There are Basher Books for younger kids, too – including half-length ones (64 pages each) about math and punctuation, intended for ages eight and up. The basic approach is the same, as is the packaging: each book (including Chemistry) has a poster bound into the inside back cover that displays the concepts in a single place and shows how they relate to each other. Math deals with zero and infinity at the beginning and then delves into “special sum-things” such as Add (“this little fella joins numbers together”), Subtract (“this unhappy character breaks numbers apart”), and the letter X: “I am the faceless one. …I am what’s called a variable – a symbol put in place of an unknown, mystery quantity.” Also here are concepts ranging from pi (“the number never ends and never repeats – spooky!”) to polygon (“I’m the queen of diamonds…and many more”) to percent (“I keep track of things, like your score on a quiz”). As for Punctuation, this book not only includes the period, question mark and exclamation point, but also explains the difference between Contraction Apostrophe and Possessive Apostrophe and between the List-Making Comma and Joining Comma. Punctuation has a format that includes “do” and “don’t” after each item – for example, “DO use an ellipsis to how that you’ve left some words out of a direct quotation,” but “DON’T use an ellipsis just because you’ve run out of ideas on a subject.” As with Chemistry and Math, there is quite a lot packed into Punctuation – even the Chatroom Comma and the Semicolon (“this character’s motto is ‘Fair’s fair’”). Accurate, inventive, clear and clever, the Basher Books are an unusual and unusually attractive way to help kids get easily involved in some subjects that can be far from simple – and that are rarely taught in such a user-friendly way.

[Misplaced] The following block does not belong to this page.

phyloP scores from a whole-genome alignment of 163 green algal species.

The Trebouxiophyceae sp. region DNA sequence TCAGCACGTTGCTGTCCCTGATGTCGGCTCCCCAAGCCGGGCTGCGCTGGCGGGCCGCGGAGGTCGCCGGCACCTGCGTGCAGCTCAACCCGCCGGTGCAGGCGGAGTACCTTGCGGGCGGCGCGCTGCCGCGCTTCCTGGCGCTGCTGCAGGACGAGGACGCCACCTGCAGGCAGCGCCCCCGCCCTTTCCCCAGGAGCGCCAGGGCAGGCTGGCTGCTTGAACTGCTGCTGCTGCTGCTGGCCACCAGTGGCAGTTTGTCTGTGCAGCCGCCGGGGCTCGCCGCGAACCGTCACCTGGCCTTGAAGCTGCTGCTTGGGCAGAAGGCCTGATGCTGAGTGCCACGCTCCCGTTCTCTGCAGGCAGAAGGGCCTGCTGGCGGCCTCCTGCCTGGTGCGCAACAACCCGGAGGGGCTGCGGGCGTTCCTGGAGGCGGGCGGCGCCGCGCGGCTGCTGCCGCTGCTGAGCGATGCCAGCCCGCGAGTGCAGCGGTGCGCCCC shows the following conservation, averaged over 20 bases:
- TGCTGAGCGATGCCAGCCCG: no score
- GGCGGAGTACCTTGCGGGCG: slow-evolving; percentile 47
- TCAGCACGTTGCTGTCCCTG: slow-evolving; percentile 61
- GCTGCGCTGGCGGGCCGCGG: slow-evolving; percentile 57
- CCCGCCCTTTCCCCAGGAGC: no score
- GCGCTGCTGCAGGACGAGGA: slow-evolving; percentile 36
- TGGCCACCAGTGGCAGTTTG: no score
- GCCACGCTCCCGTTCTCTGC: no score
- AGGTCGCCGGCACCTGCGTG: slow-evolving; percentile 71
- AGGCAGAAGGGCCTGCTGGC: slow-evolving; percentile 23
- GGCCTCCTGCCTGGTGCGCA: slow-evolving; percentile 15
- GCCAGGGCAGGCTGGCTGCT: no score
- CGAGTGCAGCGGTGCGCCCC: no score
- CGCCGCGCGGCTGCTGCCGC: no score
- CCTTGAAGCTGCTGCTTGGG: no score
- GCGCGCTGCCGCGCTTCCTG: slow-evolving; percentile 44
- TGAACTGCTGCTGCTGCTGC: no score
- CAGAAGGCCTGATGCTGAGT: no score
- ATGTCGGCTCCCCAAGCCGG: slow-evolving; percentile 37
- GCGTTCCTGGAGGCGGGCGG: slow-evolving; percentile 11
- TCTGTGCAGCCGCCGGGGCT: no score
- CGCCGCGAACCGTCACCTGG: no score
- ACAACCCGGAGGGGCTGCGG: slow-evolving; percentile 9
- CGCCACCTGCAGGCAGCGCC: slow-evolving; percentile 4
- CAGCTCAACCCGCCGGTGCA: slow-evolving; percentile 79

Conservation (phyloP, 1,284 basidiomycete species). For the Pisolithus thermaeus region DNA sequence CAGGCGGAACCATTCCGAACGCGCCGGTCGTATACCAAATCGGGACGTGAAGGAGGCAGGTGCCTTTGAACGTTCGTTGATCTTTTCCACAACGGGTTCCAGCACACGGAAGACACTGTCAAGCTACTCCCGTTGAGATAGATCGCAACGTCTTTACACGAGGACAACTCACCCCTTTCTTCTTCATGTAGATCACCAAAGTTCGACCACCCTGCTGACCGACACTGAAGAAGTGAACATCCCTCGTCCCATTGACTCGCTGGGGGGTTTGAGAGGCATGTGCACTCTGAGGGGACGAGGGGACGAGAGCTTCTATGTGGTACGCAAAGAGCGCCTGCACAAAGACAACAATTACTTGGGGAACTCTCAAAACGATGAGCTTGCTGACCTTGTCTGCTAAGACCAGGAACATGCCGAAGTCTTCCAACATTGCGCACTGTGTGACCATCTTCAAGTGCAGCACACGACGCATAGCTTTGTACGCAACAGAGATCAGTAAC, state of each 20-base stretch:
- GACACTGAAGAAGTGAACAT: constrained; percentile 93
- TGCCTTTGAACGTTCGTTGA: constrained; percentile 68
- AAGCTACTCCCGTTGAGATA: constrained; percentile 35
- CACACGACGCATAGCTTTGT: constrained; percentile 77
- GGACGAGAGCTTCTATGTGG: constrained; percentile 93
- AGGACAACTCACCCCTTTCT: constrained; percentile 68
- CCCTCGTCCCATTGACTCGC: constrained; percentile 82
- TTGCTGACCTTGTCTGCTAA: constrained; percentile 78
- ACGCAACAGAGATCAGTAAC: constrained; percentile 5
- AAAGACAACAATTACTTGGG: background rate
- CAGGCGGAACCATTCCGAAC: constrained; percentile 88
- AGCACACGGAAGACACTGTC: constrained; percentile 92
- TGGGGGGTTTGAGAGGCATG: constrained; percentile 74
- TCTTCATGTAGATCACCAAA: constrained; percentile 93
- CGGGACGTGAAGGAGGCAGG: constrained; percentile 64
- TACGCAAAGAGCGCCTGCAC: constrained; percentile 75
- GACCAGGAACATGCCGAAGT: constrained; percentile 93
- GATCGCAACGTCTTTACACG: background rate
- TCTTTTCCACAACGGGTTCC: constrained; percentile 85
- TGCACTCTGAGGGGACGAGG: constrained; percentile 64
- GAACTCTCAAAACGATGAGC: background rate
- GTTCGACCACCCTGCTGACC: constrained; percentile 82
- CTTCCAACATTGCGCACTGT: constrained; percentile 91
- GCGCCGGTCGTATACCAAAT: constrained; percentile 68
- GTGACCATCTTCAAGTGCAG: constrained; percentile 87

The problem with small-format softcover fact books is that they can be confused with small-format softcover humor books, especially when the humor books go out of their way to spur the confusion. That is just what 100 Facts about Pandas does. There is not a single fact in this book, except presumably for the names of the authors. Using the word “facts” in the title and placing a silly but not obviously we’re-only-kidding picture of a panda on the cover can lead to momentary confusion about the book, and some of the “facts” have just enough plausibility to make a reader wonder what is going on: “The prehistoric ancestor of the panda is the Megalopandor, a six metre, two-ton dinosaur that lived for a short time in the temperate grasslands of Central America during the Miocene era (approx. 20 million years ago).” Certainly a closer reading of the “facts” shows quite clearly that this book is intended to be funny. No. 43 states, “Pandas are not permitted in libraries. This rule applies globally.” And No. 34 says, “Owing to a bureaucratic mix up in registration by naturalist Dr. Joseph Banks in 1831, the panda bear is officially classified not as a mammal, but as a nut.” If this sort of humor is your cup of tea, you will find several cups here. From No. 20: “If forced to move backwards, the panda can run faster than almost any other land animal.” No. 51: “Until 1982 it was legal for infertile couples in Great Britain to formally adopt pandas.” Of course, the illustrations make it clear that the book is a sendup – the “adopt” item shows a panda sitting in a child’s wading pool; a diagram shows that the eyeballs of a panda with chicken pox fall out after 10 days; a panda appears as a chimney sweep, and a miniature one is shown as a good-luck charm being used by chess champion Gary Kasparov. Certainly some elements of 100 Facts about Pandas are funny, or at least wry. But the book still gets only a (++) rating for most people: the authors are not nearly as clever as they seem to think they are, and the reason for using the word Facts in the title – without quotation marks – is difficult to fathom.